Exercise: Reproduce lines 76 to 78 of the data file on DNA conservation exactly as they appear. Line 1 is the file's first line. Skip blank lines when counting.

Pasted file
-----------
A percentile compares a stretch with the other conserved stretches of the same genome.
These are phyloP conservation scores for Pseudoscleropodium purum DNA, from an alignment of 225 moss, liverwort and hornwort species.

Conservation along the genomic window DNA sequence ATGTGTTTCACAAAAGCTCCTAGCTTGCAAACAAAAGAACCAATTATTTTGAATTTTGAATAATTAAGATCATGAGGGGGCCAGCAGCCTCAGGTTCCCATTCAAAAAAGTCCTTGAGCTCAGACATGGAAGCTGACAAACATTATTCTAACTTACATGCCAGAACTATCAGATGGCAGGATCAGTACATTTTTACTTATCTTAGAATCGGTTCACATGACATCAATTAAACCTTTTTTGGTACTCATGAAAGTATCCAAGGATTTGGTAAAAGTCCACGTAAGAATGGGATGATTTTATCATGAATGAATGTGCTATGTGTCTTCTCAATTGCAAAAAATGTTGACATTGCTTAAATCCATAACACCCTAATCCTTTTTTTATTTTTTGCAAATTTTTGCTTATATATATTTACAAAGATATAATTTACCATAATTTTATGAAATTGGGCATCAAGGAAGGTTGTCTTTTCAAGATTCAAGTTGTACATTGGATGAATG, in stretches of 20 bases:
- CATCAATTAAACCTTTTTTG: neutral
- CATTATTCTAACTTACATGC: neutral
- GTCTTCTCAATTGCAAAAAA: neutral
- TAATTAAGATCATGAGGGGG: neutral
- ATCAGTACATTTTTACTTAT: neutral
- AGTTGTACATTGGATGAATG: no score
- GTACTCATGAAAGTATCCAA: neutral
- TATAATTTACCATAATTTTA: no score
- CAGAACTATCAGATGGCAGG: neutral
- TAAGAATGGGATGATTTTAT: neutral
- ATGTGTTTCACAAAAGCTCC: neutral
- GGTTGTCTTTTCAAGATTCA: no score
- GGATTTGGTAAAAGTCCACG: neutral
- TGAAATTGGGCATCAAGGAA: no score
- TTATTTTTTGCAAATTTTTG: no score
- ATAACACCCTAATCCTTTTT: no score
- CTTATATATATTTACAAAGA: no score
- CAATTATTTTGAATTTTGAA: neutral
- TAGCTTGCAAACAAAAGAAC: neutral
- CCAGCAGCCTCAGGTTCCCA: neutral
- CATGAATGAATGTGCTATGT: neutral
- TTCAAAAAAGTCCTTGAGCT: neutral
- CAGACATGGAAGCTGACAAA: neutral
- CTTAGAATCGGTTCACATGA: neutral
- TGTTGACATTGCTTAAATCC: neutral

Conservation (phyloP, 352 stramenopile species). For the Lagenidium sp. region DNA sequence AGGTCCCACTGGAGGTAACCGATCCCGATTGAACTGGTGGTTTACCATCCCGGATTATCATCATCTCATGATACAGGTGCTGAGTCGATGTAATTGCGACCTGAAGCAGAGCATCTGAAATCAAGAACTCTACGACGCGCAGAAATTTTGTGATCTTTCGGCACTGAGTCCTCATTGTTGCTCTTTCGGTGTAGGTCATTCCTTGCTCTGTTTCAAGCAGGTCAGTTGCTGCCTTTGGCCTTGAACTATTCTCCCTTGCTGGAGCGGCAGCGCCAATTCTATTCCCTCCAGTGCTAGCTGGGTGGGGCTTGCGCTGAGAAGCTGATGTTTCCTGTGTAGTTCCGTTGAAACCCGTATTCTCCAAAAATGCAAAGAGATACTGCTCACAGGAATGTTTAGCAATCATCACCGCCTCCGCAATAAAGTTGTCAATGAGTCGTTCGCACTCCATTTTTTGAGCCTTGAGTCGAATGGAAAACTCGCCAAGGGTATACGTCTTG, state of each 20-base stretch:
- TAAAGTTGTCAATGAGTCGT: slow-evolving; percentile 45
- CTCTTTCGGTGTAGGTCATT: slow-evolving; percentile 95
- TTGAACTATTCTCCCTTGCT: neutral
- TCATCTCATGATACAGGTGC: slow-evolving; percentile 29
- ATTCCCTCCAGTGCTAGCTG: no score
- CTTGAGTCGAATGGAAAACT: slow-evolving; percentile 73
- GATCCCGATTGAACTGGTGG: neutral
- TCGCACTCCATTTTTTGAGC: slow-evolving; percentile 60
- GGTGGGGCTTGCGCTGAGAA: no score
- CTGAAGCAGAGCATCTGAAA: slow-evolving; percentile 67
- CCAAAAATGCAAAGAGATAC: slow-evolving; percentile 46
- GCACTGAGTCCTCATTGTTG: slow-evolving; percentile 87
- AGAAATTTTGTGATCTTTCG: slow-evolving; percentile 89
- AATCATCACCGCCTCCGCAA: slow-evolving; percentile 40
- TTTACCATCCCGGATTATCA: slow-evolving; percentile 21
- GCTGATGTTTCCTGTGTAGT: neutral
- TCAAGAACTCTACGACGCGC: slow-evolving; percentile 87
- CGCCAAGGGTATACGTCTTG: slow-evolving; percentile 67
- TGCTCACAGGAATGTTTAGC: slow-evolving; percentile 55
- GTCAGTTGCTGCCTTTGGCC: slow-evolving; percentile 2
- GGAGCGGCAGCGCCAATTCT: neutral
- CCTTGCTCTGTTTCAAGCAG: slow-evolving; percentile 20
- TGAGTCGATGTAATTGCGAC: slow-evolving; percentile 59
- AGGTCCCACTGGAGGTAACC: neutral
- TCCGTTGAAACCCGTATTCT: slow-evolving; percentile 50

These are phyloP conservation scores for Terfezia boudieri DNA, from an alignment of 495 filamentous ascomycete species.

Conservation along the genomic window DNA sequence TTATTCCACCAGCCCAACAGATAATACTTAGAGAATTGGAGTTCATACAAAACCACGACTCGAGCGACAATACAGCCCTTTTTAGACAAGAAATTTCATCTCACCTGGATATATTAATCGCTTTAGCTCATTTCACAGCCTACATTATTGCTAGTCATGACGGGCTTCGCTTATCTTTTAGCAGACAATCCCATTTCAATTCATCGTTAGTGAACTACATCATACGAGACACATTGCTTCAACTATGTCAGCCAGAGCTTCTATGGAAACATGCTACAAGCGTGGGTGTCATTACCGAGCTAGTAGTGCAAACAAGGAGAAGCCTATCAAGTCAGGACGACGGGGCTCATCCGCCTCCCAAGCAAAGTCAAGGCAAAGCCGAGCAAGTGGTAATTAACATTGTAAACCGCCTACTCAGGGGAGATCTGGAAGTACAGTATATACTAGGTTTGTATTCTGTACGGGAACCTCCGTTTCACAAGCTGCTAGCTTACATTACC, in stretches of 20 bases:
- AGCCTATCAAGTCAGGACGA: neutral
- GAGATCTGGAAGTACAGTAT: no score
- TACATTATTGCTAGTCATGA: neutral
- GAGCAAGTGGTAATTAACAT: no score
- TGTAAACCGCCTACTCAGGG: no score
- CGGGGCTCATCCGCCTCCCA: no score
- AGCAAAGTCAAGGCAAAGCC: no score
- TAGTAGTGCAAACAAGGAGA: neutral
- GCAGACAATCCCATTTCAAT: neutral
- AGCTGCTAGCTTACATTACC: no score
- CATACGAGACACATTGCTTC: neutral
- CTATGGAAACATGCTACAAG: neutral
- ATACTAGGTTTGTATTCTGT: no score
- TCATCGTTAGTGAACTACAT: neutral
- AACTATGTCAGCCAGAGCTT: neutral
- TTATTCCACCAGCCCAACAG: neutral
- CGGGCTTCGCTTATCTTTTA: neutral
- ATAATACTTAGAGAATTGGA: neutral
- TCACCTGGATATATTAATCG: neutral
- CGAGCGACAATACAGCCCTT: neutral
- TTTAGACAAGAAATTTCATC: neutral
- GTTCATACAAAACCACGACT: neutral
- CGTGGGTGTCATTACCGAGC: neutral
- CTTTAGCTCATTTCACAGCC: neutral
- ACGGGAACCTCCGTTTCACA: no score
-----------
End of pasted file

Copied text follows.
- CGAGCGACAATACAGCCCTT: neutral
- TTTAGACAAGAAATTTCATC: neutral
- GTTCATACAAAACCACGACT: neutral